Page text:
Those recruited into the health coach role may or may not already be qualified as health coaches. As there are probably not around 1,200 health coaches around the country waiting to be recruited, they may well be recruited from complementary roles or express a desire to move into that role.
Regardless of coaching experience, the new health coach recruit should undertake the foundation training and induction for a social prescriber – getting them up to a baseline knowledge of how primary care works and how the social prescribing team operates within the PCN.
Then, at some later stage, the non-accredited health coach can undertake one of the two or four day health coach online courses available and accredited by the Personalised Care Institute. The choice of length of the course will depend on the percentage of their time they will spend on coaching. This will equip them to start using health coaching with the more challenging cases referred to the SP team.
Health coaches will focus their skills on helping those patients with a number of long term conditions that would benefit from supported self-management, or on those with complex conditions.
There will be a need therefore for initial triaging of referred patients by the team lead to assess the patient’s conditions, prior to allocation to one of the social prescribing team. It is crucial to take a view at the triage stage, as changing responsibility for a patient from social prescriber to health coach after the patient’s initial assessment is not best practice.
The care coordinator
Given that the care coordinator is a band 4, whilst the rest of the team are band 5, it is essential to identify a distinct role from the rest of the team to avoid comparison of what may be perceived as very similar roles and responsibilities.
This can be achieved by focusing on the coordinator role of the job title. The care coordinator should still be trained as a social prescriber and will take on a caseload (albeit a smaller one). They will however become the default stand-in to pick up new referrals for all colleagues when on holiday and will become the main coordinator and point of contact with the voluntary and community organisations and groups to which the team refers patients. The coordination part of the role can also include:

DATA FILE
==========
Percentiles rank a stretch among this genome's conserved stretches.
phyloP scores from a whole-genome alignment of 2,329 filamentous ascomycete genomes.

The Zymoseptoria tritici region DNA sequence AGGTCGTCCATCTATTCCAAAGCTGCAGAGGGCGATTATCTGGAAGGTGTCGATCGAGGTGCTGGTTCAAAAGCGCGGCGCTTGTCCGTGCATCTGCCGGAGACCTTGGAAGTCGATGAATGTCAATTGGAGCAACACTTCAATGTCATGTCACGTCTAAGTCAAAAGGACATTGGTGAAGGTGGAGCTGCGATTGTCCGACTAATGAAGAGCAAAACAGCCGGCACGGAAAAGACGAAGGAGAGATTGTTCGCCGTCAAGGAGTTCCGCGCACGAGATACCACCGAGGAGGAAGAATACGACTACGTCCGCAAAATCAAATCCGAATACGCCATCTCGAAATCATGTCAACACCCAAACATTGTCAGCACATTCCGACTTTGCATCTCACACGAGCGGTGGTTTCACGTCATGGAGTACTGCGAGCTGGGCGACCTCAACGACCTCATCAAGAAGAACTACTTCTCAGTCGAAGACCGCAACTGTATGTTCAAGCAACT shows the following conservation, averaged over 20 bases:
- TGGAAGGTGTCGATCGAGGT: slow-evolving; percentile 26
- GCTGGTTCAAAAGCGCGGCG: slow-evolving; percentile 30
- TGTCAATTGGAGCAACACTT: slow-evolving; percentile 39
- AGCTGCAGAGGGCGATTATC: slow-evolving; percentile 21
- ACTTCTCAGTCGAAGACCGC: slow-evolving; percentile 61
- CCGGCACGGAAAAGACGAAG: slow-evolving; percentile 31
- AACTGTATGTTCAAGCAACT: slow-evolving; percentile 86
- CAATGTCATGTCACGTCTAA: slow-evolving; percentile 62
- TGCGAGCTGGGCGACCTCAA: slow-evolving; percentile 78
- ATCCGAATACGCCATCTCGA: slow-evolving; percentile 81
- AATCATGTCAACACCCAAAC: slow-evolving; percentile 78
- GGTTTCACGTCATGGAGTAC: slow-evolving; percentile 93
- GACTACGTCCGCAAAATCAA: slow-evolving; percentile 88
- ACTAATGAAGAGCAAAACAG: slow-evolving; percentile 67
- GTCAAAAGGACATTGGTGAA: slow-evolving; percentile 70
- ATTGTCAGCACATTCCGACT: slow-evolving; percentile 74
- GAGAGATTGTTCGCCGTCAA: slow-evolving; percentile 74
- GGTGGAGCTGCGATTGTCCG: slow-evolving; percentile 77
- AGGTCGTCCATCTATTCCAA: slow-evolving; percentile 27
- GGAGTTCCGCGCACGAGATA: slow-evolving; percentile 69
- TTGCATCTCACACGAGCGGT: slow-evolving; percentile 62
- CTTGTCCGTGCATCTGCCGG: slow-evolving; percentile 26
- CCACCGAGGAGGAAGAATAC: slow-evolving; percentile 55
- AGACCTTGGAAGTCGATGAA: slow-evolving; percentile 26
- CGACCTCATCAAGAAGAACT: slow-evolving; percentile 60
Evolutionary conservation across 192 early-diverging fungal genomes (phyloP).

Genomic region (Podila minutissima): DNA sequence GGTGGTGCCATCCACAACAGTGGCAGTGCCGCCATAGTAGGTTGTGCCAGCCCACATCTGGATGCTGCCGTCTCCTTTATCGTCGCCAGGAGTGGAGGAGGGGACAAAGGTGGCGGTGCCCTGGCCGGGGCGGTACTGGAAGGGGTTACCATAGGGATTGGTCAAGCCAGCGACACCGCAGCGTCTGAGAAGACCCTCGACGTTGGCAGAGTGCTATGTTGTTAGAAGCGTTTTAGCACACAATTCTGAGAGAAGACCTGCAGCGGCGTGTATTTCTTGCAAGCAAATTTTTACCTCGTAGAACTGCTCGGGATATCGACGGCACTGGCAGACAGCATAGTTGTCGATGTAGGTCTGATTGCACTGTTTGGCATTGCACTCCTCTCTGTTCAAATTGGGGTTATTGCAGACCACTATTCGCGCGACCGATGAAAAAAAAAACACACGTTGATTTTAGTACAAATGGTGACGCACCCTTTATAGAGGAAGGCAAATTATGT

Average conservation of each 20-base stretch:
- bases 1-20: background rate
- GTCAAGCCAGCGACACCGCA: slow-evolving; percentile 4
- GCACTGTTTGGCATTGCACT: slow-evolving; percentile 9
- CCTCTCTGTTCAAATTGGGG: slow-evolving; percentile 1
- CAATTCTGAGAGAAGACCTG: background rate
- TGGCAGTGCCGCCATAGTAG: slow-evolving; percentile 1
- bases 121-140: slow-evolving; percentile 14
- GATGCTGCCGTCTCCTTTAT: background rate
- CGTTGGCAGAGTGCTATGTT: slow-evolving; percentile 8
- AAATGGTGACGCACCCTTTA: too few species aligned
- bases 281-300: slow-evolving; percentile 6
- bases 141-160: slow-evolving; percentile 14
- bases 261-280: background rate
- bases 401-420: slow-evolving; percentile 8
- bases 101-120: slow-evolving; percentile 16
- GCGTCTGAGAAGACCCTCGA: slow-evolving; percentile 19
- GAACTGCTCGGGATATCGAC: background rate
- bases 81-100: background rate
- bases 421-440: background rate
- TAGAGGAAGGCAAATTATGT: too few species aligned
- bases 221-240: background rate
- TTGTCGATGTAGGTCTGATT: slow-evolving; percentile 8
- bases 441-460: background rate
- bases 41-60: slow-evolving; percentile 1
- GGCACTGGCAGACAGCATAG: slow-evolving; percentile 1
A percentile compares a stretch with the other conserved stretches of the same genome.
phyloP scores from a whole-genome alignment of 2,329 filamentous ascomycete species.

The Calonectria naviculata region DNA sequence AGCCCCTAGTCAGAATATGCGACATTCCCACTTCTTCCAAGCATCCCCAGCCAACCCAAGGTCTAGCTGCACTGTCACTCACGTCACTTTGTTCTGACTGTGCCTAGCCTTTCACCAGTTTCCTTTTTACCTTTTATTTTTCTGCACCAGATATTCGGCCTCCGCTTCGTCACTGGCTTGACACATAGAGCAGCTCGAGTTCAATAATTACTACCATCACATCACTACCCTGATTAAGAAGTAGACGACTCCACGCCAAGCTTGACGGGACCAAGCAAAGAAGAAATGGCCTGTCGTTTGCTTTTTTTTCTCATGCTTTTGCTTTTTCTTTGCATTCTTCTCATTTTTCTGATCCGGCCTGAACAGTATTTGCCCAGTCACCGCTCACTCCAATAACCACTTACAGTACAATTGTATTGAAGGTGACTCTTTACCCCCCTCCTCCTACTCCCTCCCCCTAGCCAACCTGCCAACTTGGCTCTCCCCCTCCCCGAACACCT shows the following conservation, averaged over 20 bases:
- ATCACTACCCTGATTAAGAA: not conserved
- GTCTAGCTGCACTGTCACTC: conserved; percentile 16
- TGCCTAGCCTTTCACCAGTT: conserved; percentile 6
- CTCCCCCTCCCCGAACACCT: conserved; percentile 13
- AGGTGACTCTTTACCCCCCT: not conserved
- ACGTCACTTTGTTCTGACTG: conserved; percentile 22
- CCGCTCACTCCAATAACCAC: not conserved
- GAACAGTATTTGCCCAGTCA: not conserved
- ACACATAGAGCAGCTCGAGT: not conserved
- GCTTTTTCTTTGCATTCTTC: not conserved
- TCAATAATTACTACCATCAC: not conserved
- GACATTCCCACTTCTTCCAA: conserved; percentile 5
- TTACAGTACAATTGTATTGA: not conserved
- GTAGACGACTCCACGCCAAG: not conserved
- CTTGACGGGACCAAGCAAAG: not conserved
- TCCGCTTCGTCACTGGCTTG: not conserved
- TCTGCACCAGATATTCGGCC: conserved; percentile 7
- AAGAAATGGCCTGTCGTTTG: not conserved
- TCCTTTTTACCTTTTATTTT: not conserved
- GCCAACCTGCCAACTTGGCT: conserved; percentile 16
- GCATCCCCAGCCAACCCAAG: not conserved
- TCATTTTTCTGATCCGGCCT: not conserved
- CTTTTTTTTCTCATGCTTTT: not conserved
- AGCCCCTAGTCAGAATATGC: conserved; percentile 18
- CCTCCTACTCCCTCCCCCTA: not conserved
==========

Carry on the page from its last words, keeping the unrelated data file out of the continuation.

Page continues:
- Coordination across the PCN, team cohesion and support.
- Team lead for evaluation efficiency and reporting.
- Management of the social prescribing IT platform and integration/alignment with practice’s EMIS/SystmOne.
- Team lead in building out and supporting voluntary groups/organisations.
- Team lead in building a social prescribing champion and volunteer structure within PCN practices, including working with those who had volunteered during COVID and who still wish to volunteer their time.
- Liaison with the patient participation group.
- Team lead in developing content and maintaining the accuracy of the directory of services.
- Setting up and managing a group for patients where the demand is not met by community or voluntary sector or local groups (e.g. a walking group or coffee morning for the lonely).
- Working with care home residents as part of the PCN’s Enhanced Health in Care Homes programme or with those patients needing support following discharge from hospital
- Convening, managing or attending a variety of practice, care home or external multi- disciplinary teams (MDTs).
Nick Sharples is a PCC associate and highly experienced social prescribing lead. He facilitates PCC’s SocialPrescriberPlus programme and is passionate about the many benefits that social prescribing can bring to patients and to the wider community. Nick also runs training programmes in care navigation and active signposting, digital group consultations and health coaching for social prescribing team members.
SocialPrescriberPlus – essential training for social prescribing link workers, care coordinators and health coaches
10, 15, and 29 June 2021
If you would like a programme run locally for your social prescribing team or you are interested in any of the other programmes Nick runs contact email@example.com